VP Biden promises movie industry to step up search for IP czar
According to an account from a pool reporter assigned to Vice President Biden yesterday, and covered in its entirety by Time Magazine's Mark Halperin, Mr. Biden told a Washington gathering of both senior senators and motion picture industry leaders that he plans to accelerate the search for an Intellectual Property Enforcement Coordinator (IPEC).
Though the role has been treated as a creation of the Obama administration, it was President Bush who signed into law last October the controversial PRO-IP Act, stepping up enforcement provisions against intellectual property infringement and piracy, and creating the role Mr. Biden likes to refer to as a "czar." But it was Biden himself who coined the usage of the term "czar" to apply to policy leaders with authority over specific issues, who report directly to the President -- in this case, in 1982 when then-Senator Biden helped create a drug policy enforcement administrator.
"[I have a] simple message from the President and from me: We get it. We understand the immense value of your films and all of your art, and its effect on the economy, and, I might add, on the national character," the pool reporter quotes Mr. Biden as telling the audience, gathered to bestow an award in the name of the late MPAA Chairman Jack Valenti. Piracy, the Vice President added, is "pure theft, stolen from the artists and quite frankly from the American people as consequence of loss of jobs and, as a consequence, of loss of income."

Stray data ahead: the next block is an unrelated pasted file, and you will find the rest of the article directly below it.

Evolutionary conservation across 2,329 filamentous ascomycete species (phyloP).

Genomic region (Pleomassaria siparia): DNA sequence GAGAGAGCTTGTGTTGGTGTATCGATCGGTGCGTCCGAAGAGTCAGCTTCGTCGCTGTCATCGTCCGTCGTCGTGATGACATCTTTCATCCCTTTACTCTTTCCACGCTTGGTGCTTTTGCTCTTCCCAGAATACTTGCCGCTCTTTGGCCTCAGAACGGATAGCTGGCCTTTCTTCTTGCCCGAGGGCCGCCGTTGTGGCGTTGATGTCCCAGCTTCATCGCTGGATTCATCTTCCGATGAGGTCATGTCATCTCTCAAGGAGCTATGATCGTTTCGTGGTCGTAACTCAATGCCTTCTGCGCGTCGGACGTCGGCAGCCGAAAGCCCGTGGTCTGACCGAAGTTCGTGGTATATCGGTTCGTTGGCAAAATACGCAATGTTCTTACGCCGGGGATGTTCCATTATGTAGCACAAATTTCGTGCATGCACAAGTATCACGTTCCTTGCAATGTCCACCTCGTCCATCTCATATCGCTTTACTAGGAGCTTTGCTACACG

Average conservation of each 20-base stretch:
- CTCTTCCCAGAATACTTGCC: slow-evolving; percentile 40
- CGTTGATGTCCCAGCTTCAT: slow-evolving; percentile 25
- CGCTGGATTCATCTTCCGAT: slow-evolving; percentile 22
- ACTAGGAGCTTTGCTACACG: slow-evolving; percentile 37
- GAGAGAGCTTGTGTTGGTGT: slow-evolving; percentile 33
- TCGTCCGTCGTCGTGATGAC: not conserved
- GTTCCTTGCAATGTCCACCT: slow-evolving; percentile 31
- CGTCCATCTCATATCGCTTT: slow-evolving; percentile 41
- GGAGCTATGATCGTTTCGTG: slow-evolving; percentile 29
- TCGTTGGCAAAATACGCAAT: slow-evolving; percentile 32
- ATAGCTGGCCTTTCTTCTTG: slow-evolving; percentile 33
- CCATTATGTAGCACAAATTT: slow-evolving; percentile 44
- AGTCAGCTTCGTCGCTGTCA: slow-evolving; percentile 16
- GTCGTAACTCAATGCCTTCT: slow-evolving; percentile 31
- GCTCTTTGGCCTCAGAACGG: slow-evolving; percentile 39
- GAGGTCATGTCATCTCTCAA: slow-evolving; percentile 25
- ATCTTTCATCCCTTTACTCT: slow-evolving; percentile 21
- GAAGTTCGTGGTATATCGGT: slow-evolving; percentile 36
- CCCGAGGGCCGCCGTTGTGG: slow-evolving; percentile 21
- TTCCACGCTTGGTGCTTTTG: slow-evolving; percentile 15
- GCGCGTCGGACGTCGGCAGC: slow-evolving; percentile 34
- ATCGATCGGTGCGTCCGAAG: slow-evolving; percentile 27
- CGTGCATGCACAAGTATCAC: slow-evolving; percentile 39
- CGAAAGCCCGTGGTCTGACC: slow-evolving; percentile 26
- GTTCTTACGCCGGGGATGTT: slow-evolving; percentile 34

The Vice President's language on IP issues is not new, having told The Hollywood Reporter two years ago he feels that piracy is "theft, plain and simple," just as if someone stole one's wallet.
Mr. Biden specifically promised to give more leverage to the FBI to investigate cases of suspected piracy, and to the Justice Dept. to prosecute those cased, according to the pool report. That may actually end up being difficult, thanks to the final language of the PRO-IP bill itself. Although it authorizes law enforcement officials to seize property in conjunction with piracy investigations and then to destroy that property, for whatever reason, the IPEC will not have the authority to oversee these actual enforcement operations. That's for the Justice Dept.; the IPEC will be an independent authority.
Recently, the Obama administration has made headlines for appointing five attorneys to key Justice Dept. positions, who have not only represented the MPAA in the past but are also from the same law firm. Most notably among them is Donald Verrilli, Jr., the lead prosecutor in MGM v. Grokster.
Motion picture industry leaders and MPAA lobbyists are on hand in Washington this week for the industry's biannual summit. Kicking off the events yesterday, the MPAA released a report on the contribution of the movie industry to the US economy. Over $41 billion in wages were paid to movie makers in all 50 states in 2008, with average salaries of $75,000 per year, the report reads -- data points that the Vice President indicated he read yesterday: "That Hollywood sign shadow stretches all the way across America. You provide jobs that a middle class family can live on."
[Photo of Vice President Biden by White House photographers.]